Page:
Using colour and design to plan, organise and categorise
At the time of writing I’m in the process of carefully packing up our belongings to relocate to our new home ready for all that it has in store for us. It has come with its challenges. Not only from the lengthy formalities of the process, but also in the various decision making and maintaining good wellbeing. For example, sorting through which belongings make us happy and fit the vision for our lifestyle moving forward, and which ones it is time to let go of for a new lease of life. It’s also bit of a balancing act trying to keep as much of a sense of normality in our home before the big move, whilst also preparing in advance so that the last few days go smoothly.
I’m adept at project managing for my clients; keeping everyone involved (from the client, their team through to the web developer, printers or marketing specialists) up-to-date and clear on the design and brand direction, and any next steps to ensure the process steadily progresses. So from the very start of the process of moving house I wanted to similarly keep everything as organised and as ‘stress free’ as feasibly possible.
‘Moving house is most definitely one of the most stressful things you can do in life’, in particular; the parts you have no control over, and the feeling of being in limbo for what seems to be unending lengths of time.
However, it also has its moments of excitement! I can’t wait to pick up the keys and start putting our ideas into action gradually over time, to make our new house a welcoming space that feels like us and our home again.
Early on we sourced some second-hand boxes to make a start on the task of packing. Reusing and repurposing materials I’ve collected over the years as packing material. I have to admit that I am a bit of squirrel when it comes to seeing the potential of things. I store them away with the determined idea that they will, one day, come in handy. (Which was finally proved right!) 🙂
Understandably, these boxes were already marked and identified for another person’s home – detailing the contents and the rooms that each box was designated for. These were all hand written in thick black marker pen, along with the pre-printed check boxes for each possible room in a bold black sans-serif typeface in all-caps on one side of the box, along with the packaging company’s branding, call to action, and additional helpful markings for tape placement, ‘this way up’ and ‘fragile’. There’s a lot of information already on each box.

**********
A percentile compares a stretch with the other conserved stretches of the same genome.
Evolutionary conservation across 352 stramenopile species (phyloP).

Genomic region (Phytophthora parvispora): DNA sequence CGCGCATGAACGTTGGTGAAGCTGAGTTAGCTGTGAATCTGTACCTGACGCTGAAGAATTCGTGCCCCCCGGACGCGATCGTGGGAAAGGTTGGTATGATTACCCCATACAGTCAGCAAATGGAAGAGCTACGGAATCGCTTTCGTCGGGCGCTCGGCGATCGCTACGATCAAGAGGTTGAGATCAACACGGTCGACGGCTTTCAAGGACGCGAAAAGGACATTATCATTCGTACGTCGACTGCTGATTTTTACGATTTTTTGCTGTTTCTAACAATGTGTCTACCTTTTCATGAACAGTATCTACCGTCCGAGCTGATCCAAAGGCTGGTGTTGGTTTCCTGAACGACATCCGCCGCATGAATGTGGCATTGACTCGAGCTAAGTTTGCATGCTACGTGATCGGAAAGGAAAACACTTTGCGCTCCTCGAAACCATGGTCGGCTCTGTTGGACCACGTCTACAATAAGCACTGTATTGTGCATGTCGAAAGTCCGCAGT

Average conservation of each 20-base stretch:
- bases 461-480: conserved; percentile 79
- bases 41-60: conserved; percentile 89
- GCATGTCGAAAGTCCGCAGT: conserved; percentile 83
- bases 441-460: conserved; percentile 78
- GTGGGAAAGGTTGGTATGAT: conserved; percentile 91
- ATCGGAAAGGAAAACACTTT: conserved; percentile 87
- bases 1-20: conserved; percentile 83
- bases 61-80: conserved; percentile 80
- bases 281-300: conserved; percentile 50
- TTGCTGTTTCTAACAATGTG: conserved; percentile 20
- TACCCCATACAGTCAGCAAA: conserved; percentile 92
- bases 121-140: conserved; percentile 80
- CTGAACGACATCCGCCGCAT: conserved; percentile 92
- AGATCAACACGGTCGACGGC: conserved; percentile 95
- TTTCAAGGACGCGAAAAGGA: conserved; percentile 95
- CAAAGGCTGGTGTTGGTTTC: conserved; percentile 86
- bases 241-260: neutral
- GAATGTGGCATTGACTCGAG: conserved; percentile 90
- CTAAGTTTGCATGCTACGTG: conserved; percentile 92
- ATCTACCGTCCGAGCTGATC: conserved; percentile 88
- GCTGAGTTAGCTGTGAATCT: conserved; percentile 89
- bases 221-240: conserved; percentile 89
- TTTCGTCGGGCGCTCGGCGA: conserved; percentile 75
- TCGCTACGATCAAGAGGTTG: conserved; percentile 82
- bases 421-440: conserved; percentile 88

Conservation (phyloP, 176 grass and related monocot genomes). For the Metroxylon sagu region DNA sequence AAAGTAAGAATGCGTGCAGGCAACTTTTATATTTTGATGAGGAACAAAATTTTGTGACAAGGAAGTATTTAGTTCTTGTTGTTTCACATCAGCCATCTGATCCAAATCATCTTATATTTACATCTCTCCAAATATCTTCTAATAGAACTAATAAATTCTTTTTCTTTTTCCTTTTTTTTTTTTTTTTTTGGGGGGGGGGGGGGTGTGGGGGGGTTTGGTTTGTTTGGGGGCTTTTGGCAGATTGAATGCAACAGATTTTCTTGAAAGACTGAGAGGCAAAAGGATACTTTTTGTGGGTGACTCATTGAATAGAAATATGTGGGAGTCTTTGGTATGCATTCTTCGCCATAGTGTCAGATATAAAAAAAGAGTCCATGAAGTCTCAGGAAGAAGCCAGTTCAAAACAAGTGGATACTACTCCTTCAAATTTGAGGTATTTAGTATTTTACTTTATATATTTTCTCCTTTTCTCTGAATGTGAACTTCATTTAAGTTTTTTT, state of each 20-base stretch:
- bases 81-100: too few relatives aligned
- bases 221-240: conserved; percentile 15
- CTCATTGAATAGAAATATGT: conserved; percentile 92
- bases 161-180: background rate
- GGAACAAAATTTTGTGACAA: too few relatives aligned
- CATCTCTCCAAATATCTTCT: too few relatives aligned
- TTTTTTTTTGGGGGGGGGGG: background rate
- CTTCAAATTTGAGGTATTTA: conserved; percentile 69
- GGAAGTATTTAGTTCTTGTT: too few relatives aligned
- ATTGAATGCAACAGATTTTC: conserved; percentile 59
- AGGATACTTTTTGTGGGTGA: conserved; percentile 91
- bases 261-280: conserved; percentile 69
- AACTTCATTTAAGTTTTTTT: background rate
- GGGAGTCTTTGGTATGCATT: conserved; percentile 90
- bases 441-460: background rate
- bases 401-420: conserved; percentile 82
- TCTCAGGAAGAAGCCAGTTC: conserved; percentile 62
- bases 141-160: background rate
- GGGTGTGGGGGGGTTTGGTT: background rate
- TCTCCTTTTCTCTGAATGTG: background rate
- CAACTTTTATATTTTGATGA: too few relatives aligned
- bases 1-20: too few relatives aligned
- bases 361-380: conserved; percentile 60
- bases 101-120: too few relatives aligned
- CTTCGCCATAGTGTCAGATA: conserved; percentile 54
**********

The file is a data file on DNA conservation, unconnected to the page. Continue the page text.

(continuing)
First and foremost, we needed a way we could mark each side of the box that would be readily identifiable as to the room it is destined for, no matter how it is stacked. It also needed to stand out from all the other information already on the box. As a creative, my mind never really switches off and I adapted the approach I use for creating brand resources and touchpoints for clients.
So for example, I was considering questions like:
- What information needs to be communicated?
- How does the item need to be used/ what’s the objective?
- Who needs to understand it?
- How we could effectively simplify the information?
Keeping it simple and organised
The best way to simplify and stand out? Colour and Design.
- Simple graphic marks; identifiable as our own so that they stand out from the rest of the information already present on the boxes
- The use of colour; to help categorise and navigate as to which room the boxes belong
Colour: I assigned each room a colour. Using a colourful array of brush marker pens to add a big spot of one selected colour on each box:
- Hot colours for rooms downstairs (yellow / red / orange / brown)
- Cool colours for the rooms upstairs (blue / green / purple)
This will allow us, our movers and helpers, to instantly identify which boxes go where so that they can be placed in the right room, ready for unpacking.
Design: the colour coded ‘spot’ is housed within an arrow like roof symbol (doubling up as a ‘this way up’ symbol). Underneath this symbol is the room name, all added in black marker pen:
- written above a line (for rooms upstairs)
- written below a line (for rooms downstairs)
The roof arrow symbol then directly points to a brief description of the contents inside. This is also handwritten in black ink, as whilst the content is important to help us recall what is actually inside each box, this information is lower down in the hierarchy. It is not needed until we are searching for the item. First we need to know the room then can then identify the individual box.
I’m also keeping a tally of the number of boxes for each room, with a brief description on a single piece of A4 paper all beautifully colour coded – of course! 🙂 My studio currently looks set to have the most boxes so far! Though not too surprising, with all the lovely samples, resources, creative tools, folio and creative inspiration.
Whilst I’ve shared a simple metaphor with you, the packing box story highlights the vital role and impact design and colour has as part of your brand:
- Sets you apart from the crowded market
- Function and purpose
- Enhancing the experience for all involved
It provides a glimpse inside the creative process and the design considerations that take place for each and every project. For your project to achieve its purpose and function it always needs the end result in mind. By working through this process you can substantially enhance and differentiate your brand experience for the end user, whilst effectively communicating the information that needs to be seen and understood, in order to get the response/result you both seek.
Design to tell your story.
Find out more about my services at becksneale.co.uk/services